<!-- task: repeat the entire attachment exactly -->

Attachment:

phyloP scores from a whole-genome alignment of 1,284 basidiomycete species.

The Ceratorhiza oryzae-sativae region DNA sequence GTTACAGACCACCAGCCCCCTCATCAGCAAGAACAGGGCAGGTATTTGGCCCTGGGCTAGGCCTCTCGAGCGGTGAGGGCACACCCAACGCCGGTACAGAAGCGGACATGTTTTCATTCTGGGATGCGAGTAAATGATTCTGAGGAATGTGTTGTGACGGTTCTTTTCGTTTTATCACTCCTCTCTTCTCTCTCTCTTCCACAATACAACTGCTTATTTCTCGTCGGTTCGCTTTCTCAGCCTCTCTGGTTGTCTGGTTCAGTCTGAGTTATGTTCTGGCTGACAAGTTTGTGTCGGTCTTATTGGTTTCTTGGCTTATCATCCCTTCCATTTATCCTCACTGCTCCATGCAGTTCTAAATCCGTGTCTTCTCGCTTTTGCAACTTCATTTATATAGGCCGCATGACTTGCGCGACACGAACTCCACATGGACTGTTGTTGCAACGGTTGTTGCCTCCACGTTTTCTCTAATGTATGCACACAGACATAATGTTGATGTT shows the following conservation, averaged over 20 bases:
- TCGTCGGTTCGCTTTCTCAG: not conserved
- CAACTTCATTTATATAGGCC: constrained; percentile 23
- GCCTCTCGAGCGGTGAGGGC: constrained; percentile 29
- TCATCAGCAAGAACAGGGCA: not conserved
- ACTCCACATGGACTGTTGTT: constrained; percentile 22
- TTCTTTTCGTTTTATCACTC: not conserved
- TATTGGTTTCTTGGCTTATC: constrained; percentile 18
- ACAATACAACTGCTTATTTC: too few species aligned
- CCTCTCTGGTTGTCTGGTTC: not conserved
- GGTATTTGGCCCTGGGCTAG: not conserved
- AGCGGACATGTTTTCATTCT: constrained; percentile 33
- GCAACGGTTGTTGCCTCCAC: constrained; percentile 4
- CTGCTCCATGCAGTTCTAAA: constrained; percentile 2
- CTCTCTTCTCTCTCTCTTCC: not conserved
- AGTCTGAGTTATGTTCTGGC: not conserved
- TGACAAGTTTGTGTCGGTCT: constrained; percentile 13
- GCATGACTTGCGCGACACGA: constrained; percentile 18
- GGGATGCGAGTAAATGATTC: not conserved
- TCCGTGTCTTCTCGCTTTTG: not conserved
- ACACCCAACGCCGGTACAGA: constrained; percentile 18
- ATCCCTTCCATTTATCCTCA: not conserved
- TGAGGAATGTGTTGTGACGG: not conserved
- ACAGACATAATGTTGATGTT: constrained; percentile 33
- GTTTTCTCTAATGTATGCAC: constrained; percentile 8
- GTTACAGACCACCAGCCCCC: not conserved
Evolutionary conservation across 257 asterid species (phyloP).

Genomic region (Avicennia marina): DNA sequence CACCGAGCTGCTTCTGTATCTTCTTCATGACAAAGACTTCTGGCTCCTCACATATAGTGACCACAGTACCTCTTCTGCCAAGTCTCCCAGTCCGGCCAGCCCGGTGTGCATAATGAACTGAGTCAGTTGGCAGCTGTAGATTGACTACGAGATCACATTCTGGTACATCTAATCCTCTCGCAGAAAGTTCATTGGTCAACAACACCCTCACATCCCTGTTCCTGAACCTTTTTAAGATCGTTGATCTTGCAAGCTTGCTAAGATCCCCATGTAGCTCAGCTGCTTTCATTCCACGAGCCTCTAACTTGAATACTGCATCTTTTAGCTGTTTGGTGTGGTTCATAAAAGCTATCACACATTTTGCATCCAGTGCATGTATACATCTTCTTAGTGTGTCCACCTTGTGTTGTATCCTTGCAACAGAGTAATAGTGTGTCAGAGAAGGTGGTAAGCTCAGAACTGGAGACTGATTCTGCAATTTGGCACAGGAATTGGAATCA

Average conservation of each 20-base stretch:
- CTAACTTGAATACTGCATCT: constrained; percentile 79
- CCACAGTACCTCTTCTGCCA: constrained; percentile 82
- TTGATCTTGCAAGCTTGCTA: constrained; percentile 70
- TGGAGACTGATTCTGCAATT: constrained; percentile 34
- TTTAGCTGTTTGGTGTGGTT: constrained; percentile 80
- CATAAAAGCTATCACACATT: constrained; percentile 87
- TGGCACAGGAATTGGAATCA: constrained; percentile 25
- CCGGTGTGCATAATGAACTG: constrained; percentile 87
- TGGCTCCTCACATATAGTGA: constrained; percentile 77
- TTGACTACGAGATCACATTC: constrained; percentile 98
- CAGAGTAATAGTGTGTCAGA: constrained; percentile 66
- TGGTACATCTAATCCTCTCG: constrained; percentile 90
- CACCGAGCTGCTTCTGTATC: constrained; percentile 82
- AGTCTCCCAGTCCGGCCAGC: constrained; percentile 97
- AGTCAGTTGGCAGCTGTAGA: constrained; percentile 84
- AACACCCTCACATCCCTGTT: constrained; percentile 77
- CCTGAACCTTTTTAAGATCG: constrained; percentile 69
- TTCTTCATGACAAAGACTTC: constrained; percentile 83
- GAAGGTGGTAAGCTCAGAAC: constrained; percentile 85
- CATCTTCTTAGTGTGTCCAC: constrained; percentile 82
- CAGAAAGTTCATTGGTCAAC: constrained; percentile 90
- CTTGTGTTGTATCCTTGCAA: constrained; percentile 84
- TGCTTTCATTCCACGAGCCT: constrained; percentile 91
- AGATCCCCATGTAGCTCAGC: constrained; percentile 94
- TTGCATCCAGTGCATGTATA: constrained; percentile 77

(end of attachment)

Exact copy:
phyloP scores from a whole-genome alignment of 1,284 basidiomycete species.

The Ceratorhiza oryzae-sativae region DNA sequence GTTACAGACCACCAGCCCCCTCATCAGCAAGAACAGGGCAGGTATTTGGCCCTGGGCTAGGCCTCTCGAGCGGTGAGGGCACACCCAACGCCGGTACAGAAGCGGACATGTTTTCATTCTGGGATGCGAGTAAATGATTCTGAGGAATGTGTTGTGACGGTTCTTTTCGTTTTATCACTCCTCTCTTCTCTCTCTCTTCCACAATACAACTGCTTATTTCTCGTCGGTTCGCTTTCTCAGCCTCTCTGGTTGTCTGGTTCAGTCTGAGTTATGTTCTGGCTGACAAGTTTGTGTCGGTCTTATTGGTTTCTTGGCTTATCATCCCTTCCATTTATCCTCACTGCTCCATGCAGTTCTAAATCCGTGTCTTCTCGCTTTTGCAACTTCATTTATATAGGCCGCATGACTTGCGCGACACGAACTCCACATGGACTGTTGTTGCAACGGTTGTTGCCTCCACGTTTTCTCTAATGTATGCACACAGACATAATGTTGATGTT shows the following conservation, averaged over 20 bases:
- TCGTCGGTTCGCTTTCTCAG: not conserved
- CAACTTCATTTATATAGGCC: constrained; percentile 23
- GCCTCTCGAGCGGTGAGGGC: constrained; percentile 29
- TCATCAGCAAGAACAGGGCA: not conserved
- ACTCCACATGGACTGTTGTT: constrained; percentile 22
- TTCTTTTCGTTTTATCACTC: not conserved
- TATTGGTTTCTTGGCTTATC: constrained; percentile 18
- ACAATACAACTGCTTATTTC: too few species aligned
- CCTCTCTGGTTGTCTGGTTC: not conserved
- GGTATTTGGCCCTGGGCTAG: not conserved
- AGCGGACATGTTTTCATTCT: constrained; percentile 33
- GCAACGGTTGTTGCCTCCAC: constrained; percentile 4
- CTGCTCCATGCAGTTCTAAA: constrained; percentile 2
- CTCTCTTCTCTCTCTCTTCC: not conserved
- AGTCTGAGTTATGTTCTGGC: not conserved
- TGACAAGTTTGTGTCGGTCT: constrained; percentile 13
- GCATGACTTGCGCGACACGA: constrained; percentile 18
- GGGATGCGAGTAAATGATTC: not conserved
- TCCGTGTCTTCTCGCTTTTG: not conserved
- ACACCCAACGCCGGTACAGA: constrained; percentile 18
- ATCCCTTCCATTTATCCTCA: not conserved
- TGAGGAATGTGTTGTGACGG: not conserved
- ACAGACATAATGTTGATGTT: constrained; percentile 33
- GTTTTCTCTAATGTATGCAC: constrained; percentile 8
- GTTACAGACCACCAGCCCCC: not conserved
Evolutionary conservation across 257 asterid species (phyloP).

Genomic region (Avicennia marina): DNA sequence CACCGAGCTGCTTCTGTATCTTCTTCATGACAAAGACTTCTGGCTCCTCACATATAGTGACCACAGTACCTCTTCTGCCAAGTCTCCCAGTCCGGCCAGCCCGGTGTGCATAATGAACTGAGTCAGTTGGCAGCTGTAGATTGACTACGAGATCACATTCTGGTACATCTAATCCTCTCGCAGAAAGTTCATTGGTCAACAACACCCTCACATCCCTGTTCCTGAACCTTTTTAAGATCGTTGATCTTGCAAGCTTGCTAAGATCCCCATGTAGCTCAGCTGCTTTCATTCCACGAGCCTCTAACTTGAATACTGCATCTTTTAGCTGTTTGGTGTGGTTCATAAAAGCTATCACACATTTTGCATCCAGTGCATGTATACATCTTCTTAGTGTGTCCACCTTGTGTTGTATCCTTGCAACAGAGTAATAGTGTGTCAGAGAAGGTGGTAAGCTCAGAACTGGAGACTGATTCTGCAATTTGGCACAGGAATTGGAATCA

Average conservation of each 20-base stretch:
- CTAACTTGAATACTGCATCT: constrained; percentile 79
- CCACAGTACCTCTTCTGCCA: constrained; percentile 82
- TTGATCTTGCAAGCTTGCTA: constrained; percentile 70
- TGGAGACTGATTCTGCAATT: constrained; percentile 34
- TTTAGCTGTTTGGTGTGGTT: constrained; percentile 80
- CATAAAAGCTATCACACATT: constrained; percentile 87
- TGGCACAGGAATTGGAATCA: constrained; percentile 25
- CCGGTGTGCATAATGAACTG: constrained; percentile 87
- TGGCTCCTCACATATAGTGA: constrained; percentile 77
- TTGACTACGAGATCACATTC: constrained; percentile 98
- CAGAGTAATAGTGTGTCAGA: constrained; percentile 66
- TGGTACATCTAATCCTCTCG: constrained; percentile 90
- CACCGAGCTGCTTCTGTATC: constrained; percentile 82
- AGTCTCCCAGTCCGGCCAGC: constrained; percentile 97
- AGTCAGTTGGCAGCTGTAGA: constrained; percentile 84
- AACACCCTCACATCCCTGTT: constrained; percentile 77
- CCTGAACCTTTTTAAGATCG: constrained; percentile 69
- TTCTTCATGACAAAGACTTC: constrained; percentile 83
- GAAGGTGGTAAGCTCAGAAC: constrained; percentile 85
- CATCTTCTTAGTGTGTCCAC: constrained; percentile 82
- CAGAAAGTTCATTGGTCAAC: constrained; percentile 90
- CTTGTGTTGTATCCTTGCAA: constrained; percentile 84
- TGCTTTCATTCCACGAGCCT: constrained; percentile 91
- AGATCCCCATGTAGCTCAGC: constrained; percentile 94
- TTGCATCCAGTGCATGTATA: constrained; percentile 77